The most popular clothing in China varies, from traditional Hanfu to modern streetwear influenced by pop culture.
Traditional Chinese Clothing
Hanfu: The Ancient Han Attire
Hanfu, which literally translates to “Han clothing”, represents the traditional clothing of the Han ethnic group, which is the majority ethnic group in China. It has a history that spans over 3,000 years and was predominant during the Han Dynasty.
Styles and Components of Hanfu
Different styles of Hanfu emerged over different dynastic periods, with some of the most iconic ones including:
- Shenyi: A wrap-around robe that was a popular choice during the Zhou, Qin, and Han dynasties.
- Ruqun: A combination of a top blouse and a skirt. It’s commonly associated with women’s attire during the Han dynasty.
Hanfu was made from a variety of materials, including silk, hemp, and cotton. The quality of silk, especially, was renowned for its soft texture and vibrant colors.
Qipao (Cheongsam): The Evolution and Popularity
The Qipao, often referred to as the Cheongsam outside of China, is a body-hugging dress. Its origins can be traced back to the Qing Dynasty, but its modern form became popular in the 1920s and 1930s in Shanghai.
Features and Variations of Qipao
While the traditional Qipao was long and loose, the modern version is more fitting. Common features include:
- High collar: This offers a graceful look and is a defining feature of the Qipao.
- Slits on the sides: This design was introduced for practicality and offers ease of movement.
Today, Qipaos are often made of high-quality silk with intricate embroidery designs, and they can cost anywhere from $100 to over $1,000, depending on the quality and design.
Tangzhuang: The Suit of the Tang Dynasty
The Tangzhuang is inspired by the clothing style of the Tang Dynasty, one of the most prosperous periods in Chinese history.
Characteristics of Tangzhuang
Some of the defining features of Tangzhuang include:
- Stand-up collar: Similar to the Qipao, the Tangzhuang often has a high collar.
- Frog buttons: These are a series of ornamental fastenings that give the Tangzhuang its distinct look.
Tangzhuang is often worn during special occasions, especially during the Lunar New Year. The cost of a Tangzhuang can range from $50 to $600, based on the material and craftsmanship.
Zhongshan Suit: The Influence of Modernization
Also known as the Mao suit internationally, the Zhongshan suit became a symbol of modern Chinese identity in the early 20th century.
Aspects of the Zhongshan Suit
Features of the Zhongshan suit include:
- Four pockets: Representing the Four Virtues – propriety, justice, honesty, and a sense of shame.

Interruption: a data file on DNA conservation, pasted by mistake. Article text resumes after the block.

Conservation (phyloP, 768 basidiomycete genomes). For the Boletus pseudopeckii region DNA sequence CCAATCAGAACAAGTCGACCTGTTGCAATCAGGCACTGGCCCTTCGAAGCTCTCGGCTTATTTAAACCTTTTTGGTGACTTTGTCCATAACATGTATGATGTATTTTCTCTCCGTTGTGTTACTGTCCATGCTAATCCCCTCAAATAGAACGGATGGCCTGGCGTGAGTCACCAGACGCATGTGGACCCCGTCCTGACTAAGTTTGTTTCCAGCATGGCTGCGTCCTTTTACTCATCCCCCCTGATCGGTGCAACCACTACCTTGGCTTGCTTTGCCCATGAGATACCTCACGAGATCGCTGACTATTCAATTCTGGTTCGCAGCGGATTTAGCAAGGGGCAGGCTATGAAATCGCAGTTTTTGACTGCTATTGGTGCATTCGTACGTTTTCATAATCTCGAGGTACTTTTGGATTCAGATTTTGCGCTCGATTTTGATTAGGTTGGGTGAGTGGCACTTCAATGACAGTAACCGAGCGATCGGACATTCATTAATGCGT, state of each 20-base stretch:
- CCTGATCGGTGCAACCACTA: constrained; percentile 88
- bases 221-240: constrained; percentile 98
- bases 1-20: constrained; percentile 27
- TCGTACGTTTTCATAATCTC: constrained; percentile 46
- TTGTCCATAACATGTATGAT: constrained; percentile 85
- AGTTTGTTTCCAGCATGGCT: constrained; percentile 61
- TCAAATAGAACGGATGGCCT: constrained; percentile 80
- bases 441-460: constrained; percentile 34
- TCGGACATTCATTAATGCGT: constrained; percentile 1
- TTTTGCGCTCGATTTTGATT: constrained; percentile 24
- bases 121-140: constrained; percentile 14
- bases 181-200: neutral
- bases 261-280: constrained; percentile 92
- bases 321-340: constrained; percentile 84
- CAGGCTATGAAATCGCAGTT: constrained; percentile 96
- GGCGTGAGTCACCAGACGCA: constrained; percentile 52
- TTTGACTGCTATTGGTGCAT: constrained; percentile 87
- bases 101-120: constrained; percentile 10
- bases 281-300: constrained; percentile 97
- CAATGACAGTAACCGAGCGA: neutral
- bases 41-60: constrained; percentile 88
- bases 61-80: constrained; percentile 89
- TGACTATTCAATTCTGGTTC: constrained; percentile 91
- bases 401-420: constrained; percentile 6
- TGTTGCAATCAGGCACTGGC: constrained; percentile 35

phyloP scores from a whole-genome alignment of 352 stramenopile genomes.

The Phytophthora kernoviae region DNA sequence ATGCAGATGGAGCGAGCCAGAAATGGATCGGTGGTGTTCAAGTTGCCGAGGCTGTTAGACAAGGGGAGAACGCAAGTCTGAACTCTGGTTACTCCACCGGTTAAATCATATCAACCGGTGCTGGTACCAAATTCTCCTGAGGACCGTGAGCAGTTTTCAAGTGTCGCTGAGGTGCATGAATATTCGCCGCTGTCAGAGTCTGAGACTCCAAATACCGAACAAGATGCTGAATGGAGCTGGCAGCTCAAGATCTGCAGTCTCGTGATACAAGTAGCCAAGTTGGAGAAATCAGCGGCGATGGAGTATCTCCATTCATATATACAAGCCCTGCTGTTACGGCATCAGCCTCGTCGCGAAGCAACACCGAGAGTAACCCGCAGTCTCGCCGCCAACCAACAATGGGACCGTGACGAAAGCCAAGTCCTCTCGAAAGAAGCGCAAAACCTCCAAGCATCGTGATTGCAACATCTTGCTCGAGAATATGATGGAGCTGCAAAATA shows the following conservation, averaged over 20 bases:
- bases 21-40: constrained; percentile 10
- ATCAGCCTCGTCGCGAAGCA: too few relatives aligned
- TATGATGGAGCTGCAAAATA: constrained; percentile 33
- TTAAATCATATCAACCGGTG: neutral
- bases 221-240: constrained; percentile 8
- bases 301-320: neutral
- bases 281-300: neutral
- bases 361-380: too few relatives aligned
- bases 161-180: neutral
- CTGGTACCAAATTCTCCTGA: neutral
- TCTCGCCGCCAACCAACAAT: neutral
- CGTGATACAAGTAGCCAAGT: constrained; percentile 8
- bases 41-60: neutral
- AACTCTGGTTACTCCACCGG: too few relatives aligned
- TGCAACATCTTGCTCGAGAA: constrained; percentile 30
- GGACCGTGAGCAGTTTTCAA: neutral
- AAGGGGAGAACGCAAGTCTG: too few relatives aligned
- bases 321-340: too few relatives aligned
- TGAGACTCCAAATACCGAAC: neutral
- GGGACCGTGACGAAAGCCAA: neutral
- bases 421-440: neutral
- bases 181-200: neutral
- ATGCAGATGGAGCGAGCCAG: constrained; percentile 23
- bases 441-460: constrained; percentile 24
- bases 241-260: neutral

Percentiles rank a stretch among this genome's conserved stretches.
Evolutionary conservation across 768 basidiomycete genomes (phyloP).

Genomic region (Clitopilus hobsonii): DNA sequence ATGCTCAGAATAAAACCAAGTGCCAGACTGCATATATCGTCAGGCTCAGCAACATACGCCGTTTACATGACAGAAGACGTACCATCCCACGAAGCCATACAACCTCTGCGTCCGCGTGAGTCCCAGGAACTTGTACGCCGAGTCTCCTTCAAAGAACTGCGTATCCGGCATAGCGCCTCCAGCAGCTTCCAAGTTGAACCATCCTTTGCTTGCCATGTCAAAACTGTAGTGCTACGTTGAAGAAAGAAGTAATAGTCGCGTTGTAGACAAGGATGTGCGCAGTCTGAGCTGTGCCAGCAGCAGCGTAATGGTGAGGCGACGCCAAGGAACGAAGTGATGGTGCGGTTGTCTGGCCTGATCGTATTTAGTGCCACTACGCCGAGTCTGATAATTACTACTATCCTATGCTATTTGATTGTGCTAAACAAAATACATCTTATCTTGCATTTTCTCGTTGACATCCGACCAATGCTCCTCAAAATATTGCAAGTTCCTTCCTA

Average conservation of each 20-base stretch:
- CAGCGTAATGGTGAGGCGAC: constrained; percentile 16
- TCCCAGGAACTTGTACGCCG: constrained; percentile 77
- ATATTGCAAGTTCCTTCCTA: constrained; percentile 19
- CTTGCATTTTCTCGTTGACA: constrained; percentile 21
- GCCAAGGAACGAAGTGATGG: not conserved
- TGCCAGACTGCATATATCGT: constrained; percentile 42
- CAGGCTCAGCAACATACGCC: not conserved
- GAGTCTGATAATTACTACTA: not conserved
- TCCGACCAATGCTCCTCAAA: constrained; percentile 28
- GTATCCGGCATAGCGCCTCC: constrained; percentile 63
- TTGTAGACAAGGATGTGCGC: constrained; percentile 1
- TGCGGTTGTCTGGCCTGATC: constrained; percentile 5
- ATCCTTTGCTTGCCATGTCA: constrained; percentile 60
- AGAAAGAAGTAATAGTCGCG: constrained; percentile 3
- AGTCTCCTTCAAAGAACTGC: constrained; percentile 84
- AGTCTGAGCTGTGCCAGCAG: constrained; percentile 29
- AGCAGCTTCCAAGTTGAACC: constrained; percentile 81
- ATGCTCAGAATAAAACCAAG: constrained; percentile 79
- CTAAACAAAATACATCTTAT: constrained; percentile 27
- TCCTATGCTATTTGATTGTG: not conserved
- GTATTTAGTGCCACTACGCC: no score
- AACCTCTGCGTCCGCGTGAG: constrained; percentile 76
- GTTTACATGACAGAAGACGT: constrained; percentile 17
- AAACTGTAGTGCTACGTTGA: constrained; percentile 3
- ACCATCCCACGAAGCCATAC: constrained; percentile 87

- Five center-front buttons: Symbolizing the Five Powers of the Constitution of the Republic of China.
Contemporary and Urban Fashion
The Rise of Chinese Street Fashion
China’s metropolises, from Shanghai to Beijing, have seen a significant rise in street fashion, largely driven by the younger generation. This movement is a blend of global trends with a unique Chinese twist.
Key Elements of Chinese Street Fashion
- Sneaker Culture: Sneakers have become an essential part of streetwear, with brands like Li-Ning making significant waves both locally and internationally. A pair of high-end sneakers can cost anywhere from $150 to $500.
- Oversized Clothing: Oversized T-shirts, hoodies, and jackets are trendy, emphasizing comfort while making a statement. The prices for these items can range from $30 to $300 depending on the brand and material quality.
- Accessories: Bucket hats, crossbody bags, and statement jewelry pieces play a crucial role in enhancing the street fashion look.
Popular Brands and Designers in Modern China
As China’s fashion scene continues to grow, numerous local brands and designers have made their mark both domestically and globally.
Leading Brands and Their Specialties
- Peacebird: Known for its youthful and trendy designs, Peacebird is a hit among the younger demographic. A typical Peacebird T-shirt can cost around $40.
- Ochirly: Catering primarily to women, Ochirly stands out for its sophisticated and modern designs. Dresses from Ochirly range from $60 to $200.
- Angel Chen: As a rising star in the fashion world, designer Angel Chen brings a fusion of traditional Chinese elements with modern aesthetics. Her creations can be on the pricier side, with some pieces exceeding $1,000.
Influences from Western and Other Asian Cultures
China’s urban fashion hasn’t developed in isolation; it has absorbed and reinterpreted influences from Western and other Asian countries.